“Music Man” Chaplain Charles Heals Spirits

He who sings, prays twice.” The words of the ancient philosopher St. Augustine come to mind when Chaplain Charles Kibirige’s sings  to patients and visitors at St. Joseph Mercy Oakland.

Although music was a constant in his life growing up with his now deceased musician dad Henry Kasule, Chaplain Charles said his love of music flourished while he was in seminary. He attended Katigondo National Seminary and Ggaba National Seminary in Uganda where he completed degrees in philosophy and theology respectively.

Between 2001 and 2013, Chaplain Charles served the community of Ann Arbor as an ordained priest. In 2003 he was hired as one of the Priest Chaplains at St. Joseph Mercy Ann Arbor where served for 10 years and where he also started his career as a health care chaplain. After voluntarily leaving the active ministry, Chaplain Charles accepted his current role of full-time chaplain at St. Joseph Mercy Oakland in 2014.

“I never saw myself as an entertainer but rather as someone who wanted to use my gift of music to bring comfort and healing to others,” said Chaplain Charles.  “I’ve always wanted to bring music into my healing ministry. In fact, I have been, for some time now, using music as therapy when working with patients on the Behavioral Health Unit here at SJMO and it has been well received by both the patients and the staff on the unit. However, I knew I needed to extend this further into my ministry on other units.”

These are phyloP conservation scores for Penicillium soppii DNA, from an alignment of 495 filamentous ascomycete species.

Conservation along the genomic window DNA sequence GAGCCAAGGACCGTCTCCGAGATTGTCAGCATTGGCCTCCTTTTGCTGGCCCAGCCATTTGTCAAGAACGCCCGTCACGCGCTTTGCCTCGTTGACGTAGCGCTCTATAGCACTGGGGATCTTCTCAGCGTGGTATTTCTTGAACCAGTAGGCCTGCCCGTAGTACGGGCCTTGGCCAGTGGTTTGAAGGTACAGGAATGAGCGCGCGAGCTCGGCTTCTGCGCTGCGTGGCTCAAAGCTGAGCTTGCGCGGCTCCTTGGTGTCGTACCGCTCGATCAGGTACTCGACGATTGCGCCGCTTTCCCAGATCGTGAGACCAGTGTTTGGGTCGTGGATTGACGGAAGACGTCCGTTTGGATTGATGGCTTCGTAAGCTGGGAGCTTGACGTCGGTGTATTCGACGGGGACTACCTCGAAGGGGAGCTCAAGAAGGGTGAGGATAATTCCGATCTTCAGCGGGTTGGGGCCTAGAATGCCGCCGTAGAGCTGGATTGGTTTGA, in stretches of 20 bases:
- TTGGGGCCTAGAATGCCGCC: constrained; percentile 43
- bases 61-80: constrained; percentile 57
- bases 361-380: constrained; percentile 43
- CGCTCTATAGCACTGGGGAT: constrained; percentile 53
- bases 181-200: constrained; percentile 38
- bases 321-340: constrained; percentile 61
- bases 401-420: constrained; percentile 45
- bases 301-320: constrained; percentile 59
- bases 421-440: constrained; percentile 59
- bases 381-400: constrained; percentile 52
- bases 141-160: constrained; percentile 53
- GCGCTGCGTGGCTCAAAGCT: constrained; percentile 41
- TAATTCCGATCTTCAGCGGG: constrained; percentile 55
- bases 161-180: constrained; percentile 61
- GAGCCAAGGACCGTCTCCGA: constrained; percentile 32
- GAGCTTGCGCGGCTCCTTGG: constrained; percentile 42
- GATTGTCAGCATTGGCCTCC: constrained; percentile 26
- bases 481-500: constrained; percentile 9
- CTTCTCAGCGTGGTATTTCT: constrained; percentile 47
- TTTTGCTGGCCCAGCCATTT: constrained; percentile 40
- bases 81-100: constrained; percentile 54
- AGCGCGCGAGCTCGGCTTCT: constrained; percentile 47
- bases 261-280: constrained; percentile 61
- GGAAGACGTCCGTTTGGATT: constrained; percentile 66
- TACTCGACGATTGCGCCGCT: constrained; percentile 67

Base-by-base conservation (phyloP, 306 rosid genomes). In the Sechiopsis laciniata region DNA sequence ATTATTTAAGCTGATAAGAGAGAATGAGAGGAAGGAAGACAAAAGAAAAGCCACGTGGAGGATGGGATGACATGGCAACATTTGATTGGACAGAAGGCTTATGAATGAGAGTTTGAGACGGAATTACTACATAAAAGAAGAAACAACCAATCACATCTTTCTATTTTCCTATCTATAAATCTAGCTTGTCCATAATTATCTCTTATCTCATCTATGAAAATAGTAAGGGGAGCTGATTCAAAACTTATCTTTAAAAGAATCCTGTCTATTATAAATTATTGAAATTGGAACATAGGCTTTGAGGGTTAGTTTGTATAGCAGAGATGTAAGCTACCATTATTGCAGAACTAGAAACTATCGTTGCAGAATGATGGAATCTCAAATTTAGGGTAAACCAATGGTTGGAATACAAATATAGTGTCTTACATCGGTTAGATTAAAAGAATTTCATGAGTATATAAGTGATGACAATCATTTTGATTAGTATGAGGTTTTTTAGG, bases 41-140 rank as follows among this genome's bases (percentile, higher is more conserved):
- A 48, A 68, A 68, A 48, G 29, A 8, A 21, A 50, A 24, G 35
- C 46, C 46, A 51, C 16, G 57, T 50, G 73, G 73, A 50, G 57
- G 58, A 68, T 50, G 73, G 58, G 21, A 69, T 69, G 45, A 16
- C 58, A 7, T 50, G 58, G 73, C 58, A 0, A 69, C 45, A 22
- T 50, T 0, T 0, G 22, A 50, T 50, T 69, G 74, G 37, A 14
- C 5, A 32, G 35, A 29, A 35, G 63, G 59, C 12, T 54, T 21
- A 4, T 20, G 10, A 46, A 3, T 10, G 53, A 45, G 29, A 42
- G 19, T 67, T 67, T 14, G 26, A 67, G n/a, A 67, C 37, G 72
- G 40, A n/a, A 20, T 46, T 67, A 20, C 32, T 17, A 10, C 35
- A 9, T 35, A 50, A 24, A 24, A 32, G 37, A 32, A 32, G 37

Chaplain Charles started to bring his guitar to the 2 p.m. prayer service he holds in the ICU waiting room. Although he doesn’t play every time, he uses it as a way to be present with people as well as to start a deeper conversation on their presenting health issues.

Chaplain Charles recalls one of these conversations with a young mother and her 4-year-old son who were visiting a family member. He played one of the theme songs from Disney’s The Mickey Mouse Clubhouse show. The little boy could not help but sing along with excitement. This moment opened the door to a deeper conversation with the boy’s mother and family. He prayed with the family. While walking back to his office, it struck Chaplain Charles deeply about how the Holy Spirit used a simple secular song to draw these people closer to God in a time they most needed it.

Chaplain Kibirige is known as the “music man” to patients.

Another striking example of the power of music happened this past July. A man he had never met before stopped Chaplain Charles during his rounds in the ICU.

“‘Are you Charles the music man,’ he asked me. ‘The nurse told us about you and how you play music for the patients. Would you be able to play a song for my wife?” Chaplain Charles recalled.

The man, Norm Kerr of Roseville, explained that his wife, Dianne, had suffered a stroke while at a family member’s high school graduation party in Waterford and was brought to St. Joe’s Oakland for treatment. Norm said Dianne loved the old country song from Charlie Pride, “There Goes My Everything” and asked Chaplain Charles if he could play it for his wife. Chaplain Charles agreed to look up the song and learn it.

“I went home that weekend, looked the song up, and put a little dose of my own creativity to the arrangement,” he said. “I went back the following Monday and played it for the patient. However, Norm was not present that day but his son made a recording of the presentation on his phone as I sang the song for Dianne. It was a day later that I got a call from Norm letting me know how beautiful it was and how meaningful it was to him and his wife and family.”